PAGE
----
The criteria set out in Article 6 of the Waste Framework Directive attempts to aid the decision, but it is not easy and causes numerous cases to go to court to argue the point or seek clarification. Decisions made in the court may not be applicable for all and those paying for this route of determination are unlikely to share a favourable outcome, creating further unlevel playing fields.
Current Government policy is looking at prevention, circular economy and reuse. CIWM is supportive of these. So, how does the resources and waste sector show its support to move material into reuse and remanufacture whilst protecting the very environment it wishes to utilise. A better understanding of what needs to change in the sector, from a ‘get rid of this’ to ‘need to better utilise this’ is needed, alongside understanding what the material is, where it has come from and where it can be employed for maximum benefit.
There has been work on codes of practice that look at the point waste becomes a non-waste; this is especially true for soil. Definition of Waste – Code of Practice (DOW-COP) is one of the main guidance documents for use of soils off-site and achieving end of waste status. This has been updated but is still awaiting publication.
Work also continues on Waste Frameworks and Quality Protocols which are being reviewed for several waste streams; such as organics, aggregates, flat glass, etc.
There has always been a requirement for controlling waste, from the early days of contamination in the open streets of many cities in the late 18th Century to the more cultured practices of collecting separate streams of materials as happens now.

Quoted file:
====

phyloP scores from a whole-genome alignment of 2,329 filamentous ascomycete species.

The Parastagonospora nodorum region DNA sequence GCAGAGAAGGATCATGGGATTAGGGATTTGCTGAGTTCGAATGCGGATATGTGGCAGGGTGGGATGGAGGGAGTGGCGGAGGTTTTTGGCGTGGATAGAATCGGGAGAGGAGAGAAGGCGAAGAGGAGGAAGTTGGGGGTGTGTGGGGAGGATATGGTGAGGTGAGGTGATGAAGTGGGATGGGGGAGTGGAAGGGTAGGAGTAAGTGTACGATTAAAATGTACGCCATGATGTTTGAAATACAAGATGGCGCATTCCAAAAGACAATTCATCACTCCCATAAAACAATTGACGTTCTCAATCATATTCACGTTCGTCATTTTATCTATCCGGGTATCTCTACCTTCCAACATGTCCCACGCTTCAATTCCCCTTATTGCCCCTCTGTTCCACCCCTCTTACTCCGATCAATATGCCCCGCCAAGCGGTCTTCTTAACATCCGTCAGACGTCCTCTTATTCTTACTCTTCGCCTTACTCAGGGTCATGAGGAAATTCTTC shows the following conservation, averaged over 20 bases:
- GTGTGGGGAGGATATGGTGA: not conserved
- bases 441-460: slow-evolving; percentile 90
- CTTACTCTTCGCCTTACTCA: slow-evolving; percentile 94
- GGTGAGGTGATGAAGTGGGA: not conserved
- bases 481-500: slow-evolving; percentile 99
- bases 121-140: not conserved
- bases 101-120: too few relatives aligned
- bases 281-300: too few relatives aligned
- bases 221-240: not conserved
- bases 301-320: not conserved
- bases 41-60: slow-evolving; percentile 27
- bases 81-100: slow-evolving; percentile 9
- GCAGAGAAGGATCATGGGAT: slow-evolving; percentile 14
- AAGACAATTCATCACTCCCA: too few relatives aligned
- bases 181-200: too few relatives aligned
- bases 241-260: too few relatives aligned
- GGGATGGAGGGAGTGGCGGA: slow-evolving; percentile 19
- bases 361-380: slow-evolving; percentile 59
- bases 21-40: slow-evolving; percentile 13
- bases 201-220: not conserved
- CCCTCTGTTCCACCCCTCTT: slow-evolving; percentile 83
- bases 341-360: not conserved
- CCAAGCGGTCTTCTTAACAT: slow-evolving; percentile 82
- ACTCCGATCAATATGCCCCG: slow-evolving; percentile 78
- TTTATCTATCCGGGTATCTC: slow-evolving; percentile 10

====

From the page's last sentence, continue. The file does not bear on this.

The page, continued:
In practice the circular economy is not new, it has been going on for centuries, with waste picked up from the streets (horse dung) in the 1750s to use as material for land improvement .
The earliest definition of waste was set out in Section 30(1) of the Control of Pollution Act 1974 and was couched in terms of scrap, effluent or unwanted surplus and required disposal as being broken, worn out or contaminated. This definition was originally transposed verbatim into Section 75 of the EPA 1990, before being replaced in 1995 by the then EU definition of waste by the Environment Act 1995.
European Union Directive 1975/442 defined waste as “’waste’ means any substance or object which the holder disposes of or is required to dispose of pursuant to the provisions of national law in force.”
This definition was amended in 1991 to “‘waste’ shall mean any substance or object in the categories set out in Annex I which the holder discards or intends or is required to discard.” The EU Directive was codified and recast in 2006 but the definition remained unchanged. The 2006 version has since been replaced by the 2008 Directive and the reference to Annex I has now been removed “’waste’ means any substance or object which the holder discards or intends or is required to discard.”
Other changes over this period include Articles within the Directives for Exclusions from Scope, By-Products and End of Waste.
United Nations Statistics Division (UNSD) has also defined waste, in its 1997 Glossary of Environment Statistics, as “materials that are not prime products (that is, products produced for the market) for which the generator has no further use in terms of his/her own purposes of production, transformation or consumption, and of which he/she wants to dispose. Wastes may be generated during the extraction of raw materials, the consumption of final products, and other human activities. Residuals recycled or reused at the place of generation are excluded.”
Non-Waste Framework Directive exemptions were developed to assist with areas that were considered the least polluting to the environment or health. These exemptions are restricted to a few waste management activities and need to be under control of the waste producer.
CIWM Position Statements represent the Institution’s views at a particular point in time. They remain under constant review, in the light of new experience and research.